The Uses of Philosophy

By Fearn, Nicholas | The Spectator, November 18, 2000 | Go to article overview

The Uses of Philosophy


Fearn, Nicholas, The Spectator


THE DREAM OF REASON

by Anthony Gottlieb Allen Lane, 20, pp. 480

Ever since Thales fell down a well while studying the stars, historians have been unable to resist poking fun at philosophers at the same time as paying tribute to their achievements. The more ancient the philosopher, it seems, the more ludicrous his teachings appear, and the easier it is to draw a portrait of a clown from the relics of a poorly documented life. Surveys of philosophy aimed at the layman have fallen, as philosophical ideas themselves often do, into either banality or absurdity. Against this, Bertrand Russell's achievement in his History of Western Philosophy was to condense the lives and works of the great philosophers without reducing them to the size of his descriptions. Anthony Gottlieb's account is a worthy, if belated, successor to Russell's - almost equal in its wit and erudition and perhaps even clearer in its even-handedness.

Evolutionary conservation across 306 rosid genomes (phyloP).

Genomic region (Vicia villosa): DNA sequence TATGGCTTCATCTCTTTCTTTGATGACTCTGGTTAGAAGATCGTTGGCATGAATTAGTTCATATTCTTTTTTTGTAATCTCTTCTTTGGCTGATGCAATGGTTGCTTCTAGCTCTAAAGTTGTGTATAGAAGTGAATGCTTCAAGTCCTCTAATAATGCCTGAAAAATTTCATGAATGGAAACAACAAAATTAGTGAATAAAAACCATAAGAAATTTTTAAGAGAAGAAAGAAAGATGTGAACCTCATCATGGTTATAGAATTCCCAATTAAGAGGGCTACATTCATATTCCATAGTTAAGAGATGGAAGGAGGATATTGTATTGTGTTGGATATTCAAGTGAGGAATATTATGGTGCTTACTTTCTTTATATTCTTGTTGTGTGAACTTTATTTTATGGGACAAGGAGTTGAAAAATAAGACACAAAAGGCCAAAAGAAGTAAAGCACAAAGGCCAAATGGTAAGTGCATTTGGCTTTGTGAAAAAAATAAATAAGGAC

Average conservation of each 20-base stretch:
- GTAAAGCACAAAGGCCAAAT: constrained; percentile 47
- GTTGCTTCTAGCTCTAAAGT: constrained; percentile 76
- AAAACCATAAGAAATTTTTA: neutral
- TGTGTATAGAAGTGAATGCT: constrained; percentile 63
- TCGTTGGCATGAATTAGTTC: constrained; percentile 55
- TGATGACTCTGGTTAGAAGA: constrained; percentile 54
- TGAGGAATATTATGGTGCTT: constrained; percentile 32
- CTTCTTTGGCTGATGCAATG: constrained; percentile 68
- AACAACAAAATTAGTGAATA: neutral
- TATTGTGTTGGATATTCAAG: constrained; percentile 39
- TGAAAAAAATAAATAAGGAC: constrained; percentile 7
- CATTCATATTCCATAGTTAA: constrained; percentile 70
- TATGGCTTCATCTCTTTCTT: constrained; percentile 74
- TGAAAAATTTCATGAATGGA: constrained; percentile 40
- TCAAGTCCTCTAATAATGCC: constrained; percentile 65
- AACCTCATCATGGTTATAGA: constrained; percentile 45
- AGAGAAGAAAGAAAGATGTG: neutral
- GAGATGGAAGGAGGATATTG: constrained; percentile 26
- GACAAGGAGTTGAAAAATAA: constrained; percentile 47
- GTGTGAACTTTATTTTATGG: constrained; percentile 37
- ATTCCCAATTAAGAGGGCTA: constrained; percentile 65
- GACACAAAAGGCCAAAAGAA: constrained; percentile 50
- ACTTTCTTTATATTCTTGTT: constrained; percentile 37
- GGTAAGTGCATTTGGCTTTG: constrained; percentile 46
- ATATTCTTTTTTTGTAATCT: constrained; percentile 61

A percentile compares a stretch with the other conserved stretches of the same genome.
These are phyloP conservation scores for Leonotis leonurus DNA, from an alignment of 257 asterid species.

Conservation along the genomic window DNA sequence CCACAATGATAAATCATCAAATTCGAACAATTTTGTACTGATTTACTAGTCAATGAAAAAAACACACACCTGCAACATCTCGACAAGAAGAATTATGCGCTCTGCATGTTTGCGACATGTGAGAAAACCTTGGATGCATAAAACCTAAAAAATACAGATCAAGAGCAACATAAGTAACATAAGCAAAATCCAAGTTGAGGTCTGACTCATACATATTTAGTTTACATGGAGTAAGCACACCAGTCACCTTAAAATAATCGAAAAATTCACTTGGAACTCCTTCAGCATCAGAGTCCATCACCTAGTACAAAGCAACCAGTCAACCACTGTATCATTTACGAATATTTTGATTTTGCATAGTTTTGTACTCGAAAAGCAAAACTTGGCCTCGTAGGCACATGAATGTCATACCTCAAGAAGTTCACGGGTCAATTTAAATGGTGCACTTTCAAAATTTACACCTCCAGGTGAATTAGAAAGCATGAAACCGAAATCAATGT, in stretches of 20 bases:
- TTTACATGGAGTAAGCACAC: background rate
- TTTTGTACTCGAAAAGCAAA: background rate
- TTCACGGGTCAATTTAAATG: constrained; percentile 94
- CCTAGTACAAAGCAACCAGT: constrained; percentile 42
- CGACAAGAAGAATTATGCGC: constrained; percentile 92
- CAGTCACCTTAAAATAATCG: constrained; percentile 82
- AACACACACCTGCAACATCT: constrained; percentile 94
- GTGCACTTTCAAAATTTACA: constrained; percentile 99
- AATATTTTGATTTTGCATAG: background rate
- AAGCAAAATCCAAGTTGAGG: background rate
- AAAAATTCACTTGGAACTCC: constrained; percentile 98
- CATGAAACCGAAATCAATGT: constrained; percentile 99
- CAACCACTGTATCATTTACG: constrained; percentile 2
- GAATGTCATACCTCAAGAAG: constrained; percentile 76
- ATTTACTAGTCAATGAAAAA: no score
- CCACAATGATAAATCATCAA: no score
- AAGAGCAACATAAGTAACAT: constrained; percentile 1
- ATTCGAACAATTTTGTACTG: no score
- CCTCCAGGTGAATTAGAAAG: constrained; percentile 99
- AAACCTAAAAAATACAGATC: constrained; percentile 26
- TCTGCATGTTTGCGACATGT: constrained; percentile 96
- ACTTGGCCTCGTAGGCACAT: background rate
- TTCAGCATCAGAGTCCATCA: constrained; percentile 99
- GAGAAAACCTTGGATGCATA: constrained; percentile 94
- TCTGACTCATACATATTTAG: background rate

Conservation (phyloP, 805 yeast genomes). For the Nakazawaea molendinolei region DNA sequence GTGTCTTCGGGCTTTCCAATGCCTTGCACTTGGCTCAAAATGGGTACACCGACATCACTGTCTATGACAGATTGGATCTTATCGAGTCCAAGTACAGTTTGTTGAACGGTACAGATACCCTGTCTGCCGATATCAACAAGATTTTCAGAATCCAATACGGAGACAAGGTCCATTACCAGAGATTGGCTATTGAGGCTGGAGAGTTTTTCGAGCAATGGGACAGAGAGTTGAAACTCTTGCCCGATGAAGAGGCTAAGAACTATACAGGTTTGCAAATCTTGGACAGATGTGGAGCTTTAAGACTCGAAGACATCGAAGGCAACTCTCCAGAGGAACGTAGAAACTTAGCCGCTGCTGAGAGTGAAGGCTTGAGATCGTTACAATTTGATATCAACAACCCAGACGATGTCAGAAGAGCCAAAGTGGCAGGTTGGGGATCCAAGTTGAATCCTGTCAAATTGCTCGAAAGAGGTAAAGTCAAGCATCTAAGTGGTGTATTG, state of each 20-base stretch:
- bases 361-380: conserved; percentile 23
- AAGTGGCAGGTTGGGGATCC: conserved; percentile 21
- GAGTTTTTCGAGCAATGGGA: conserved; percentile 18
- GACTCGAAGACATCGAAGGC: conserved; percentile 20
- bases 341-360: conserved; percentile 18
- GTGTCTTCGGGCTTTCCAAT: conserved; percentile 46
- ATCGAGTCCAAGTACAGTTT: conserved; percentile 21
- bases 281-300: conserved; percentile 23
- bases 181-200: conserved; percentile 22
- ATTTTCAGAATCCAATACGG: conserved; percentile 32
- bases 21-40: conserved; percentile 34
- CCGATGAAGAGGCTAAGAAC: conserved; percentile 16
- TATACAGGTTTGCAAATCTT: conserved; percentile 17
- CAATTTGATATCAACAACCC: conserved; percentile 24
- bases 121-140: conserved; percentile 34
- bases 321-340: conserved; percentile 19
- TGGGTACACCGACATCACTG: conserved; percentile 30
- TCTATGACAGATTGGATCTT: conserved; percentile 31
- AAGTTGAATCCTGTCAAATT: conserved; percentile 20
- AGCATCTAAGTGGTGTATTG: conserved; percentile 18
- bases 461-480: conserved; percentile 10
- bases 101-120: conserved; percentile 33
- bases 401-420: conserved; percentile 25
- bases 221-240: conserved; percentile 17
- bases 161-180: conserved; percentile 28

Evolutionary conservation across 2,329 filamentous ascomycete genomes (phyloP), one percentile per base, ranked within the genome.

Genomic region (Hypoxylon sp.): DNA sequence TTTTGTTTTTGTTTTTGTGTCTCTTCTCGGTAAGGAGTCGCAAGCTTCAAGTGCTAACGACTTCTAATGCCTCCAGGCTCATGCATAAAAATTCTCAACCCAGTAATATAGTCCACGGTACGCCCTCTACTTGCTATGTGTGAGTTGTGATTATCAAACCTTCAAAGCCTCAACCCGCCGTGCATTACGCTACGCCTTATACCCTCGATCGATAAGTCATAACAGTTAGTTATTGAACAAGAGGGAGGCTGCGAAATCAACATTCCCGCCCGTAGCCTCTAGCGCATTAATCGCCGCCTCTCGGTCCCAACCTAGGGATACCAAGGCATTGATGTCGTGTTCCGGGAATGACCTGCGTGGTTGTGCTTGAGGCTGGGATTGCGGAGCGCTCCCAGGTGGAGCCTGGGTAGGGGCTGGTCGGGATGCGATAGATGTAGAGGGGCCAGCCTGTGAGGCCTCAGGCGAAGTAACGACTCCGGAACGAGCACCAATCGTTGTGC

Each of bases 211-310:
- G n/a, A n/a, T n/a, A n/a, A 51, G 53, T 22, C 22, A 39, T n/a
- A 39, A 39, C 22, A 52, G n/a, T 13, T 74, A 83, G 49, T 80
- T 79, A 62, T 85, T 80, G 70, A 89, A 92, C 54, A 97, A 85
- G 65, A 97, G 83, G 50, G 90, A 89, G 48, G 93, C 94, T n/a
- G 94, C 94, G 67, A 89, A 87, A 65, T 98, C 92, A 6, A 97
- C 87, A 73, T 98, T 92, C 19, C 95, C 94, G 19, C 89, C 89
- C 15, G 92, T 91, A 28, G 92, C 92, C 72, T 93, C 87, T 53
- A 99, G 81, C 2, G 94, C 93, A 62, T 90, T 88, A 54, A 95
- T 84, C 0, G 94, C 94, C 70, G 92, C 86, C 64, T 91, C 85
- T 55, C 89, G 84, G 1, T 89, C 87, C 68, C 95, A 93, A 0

The traditional image of philosophy as a sort of `meditative science of pure thought' Gottlieb puts down to 'a trick of the historical light'. He takes as his starting point the metaphor coined by Russell himself, under which human knowledge is like a filing cabinet in which there are sections for maths, physics, psychology and so on, and a further section for things which we are not sure where to place. This section is philosophy, and as soon as its contents, in part, become more finely delineated, they are taken out of the philosophy section and gain a category all of their own. So that, as Gottlieb puts it, `Yesterday's moral philosophy becomes tomorrow's jurisprudence' and `yesterday's philosophy of mind becomes tomorrow's cognitive science'. The reason philosophy might seem useless, then, is that whenever anything becomes useful it ceases to be philosophy. Evolution occurs even within philosophy 'proper', however. For example, the view of Parmenides that it is impossible to think about things that do not exist is identified as a precursor of a problem that dominated much of 20th-century philosophy: that is, how do thought and language refer or link to the world? …

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